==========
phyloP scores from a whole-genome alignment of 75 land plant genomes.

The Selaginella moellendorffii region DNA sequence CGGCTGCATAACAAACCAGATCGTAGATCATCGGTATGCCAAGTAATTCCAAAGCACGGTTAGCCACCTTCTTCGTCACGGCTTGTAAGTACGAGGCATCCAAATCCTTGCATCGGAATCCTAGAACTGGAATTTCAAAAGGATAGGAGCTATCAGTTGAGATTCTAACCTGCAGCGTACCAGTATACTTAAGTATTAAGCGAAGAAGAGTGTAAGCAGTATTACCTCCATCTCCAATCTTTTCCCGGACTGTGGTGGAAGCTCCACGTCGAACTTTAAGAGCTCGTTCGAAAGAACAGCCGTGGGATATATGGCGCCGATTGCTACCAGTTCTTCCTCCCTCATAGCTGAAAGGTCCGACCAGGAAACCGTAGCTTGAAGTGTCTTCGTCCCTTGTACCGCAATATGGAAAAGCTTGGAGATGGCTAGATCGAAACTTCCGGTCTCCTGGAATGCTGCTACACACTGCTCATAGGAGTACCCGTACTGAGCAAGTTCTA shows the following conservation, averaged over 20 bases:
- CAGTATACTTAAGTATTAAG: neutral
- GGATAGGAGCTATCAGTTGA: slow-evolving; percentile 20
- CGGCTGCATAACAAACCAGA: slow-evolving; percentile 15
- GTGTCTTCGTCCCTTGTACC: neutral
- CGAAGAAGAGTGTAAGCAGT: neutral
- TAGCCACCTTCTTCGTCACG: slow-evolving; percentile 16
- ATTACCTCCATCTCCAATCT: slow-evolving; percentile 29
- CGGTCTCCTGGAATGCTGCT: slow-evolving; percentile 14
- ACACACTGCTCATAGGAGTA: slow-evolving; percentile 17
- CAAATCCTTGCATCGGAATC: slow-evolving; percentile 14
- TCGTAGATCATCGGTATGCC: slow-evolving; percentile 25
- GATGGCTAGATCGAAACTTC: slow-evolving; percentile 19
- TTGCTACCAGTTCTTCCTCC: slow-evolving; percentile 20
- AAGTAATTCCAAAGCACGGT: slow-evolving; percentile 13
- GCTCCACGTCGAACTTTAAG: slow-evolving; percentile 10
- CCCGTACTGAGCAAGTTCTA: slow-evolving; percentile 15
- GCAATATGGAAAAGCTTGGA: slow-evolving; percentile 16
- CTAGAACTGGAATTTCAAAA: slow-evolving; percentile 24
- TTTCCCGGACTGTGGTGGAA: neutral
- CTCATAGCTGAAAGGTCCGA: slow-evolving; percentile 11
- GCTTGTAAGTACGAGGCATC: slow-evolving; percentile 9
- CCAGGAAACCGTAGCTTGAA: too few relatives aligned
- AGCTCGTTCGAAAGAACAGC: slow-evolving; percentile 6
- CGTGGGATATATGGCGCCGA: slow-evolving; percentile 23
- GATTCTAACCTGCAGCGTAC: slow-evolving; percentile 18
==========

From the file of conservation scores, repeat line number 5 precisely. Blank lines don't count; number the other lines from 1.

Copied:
- CGGCTGCATAACAAACCAGA: slow-evolving; percentile 15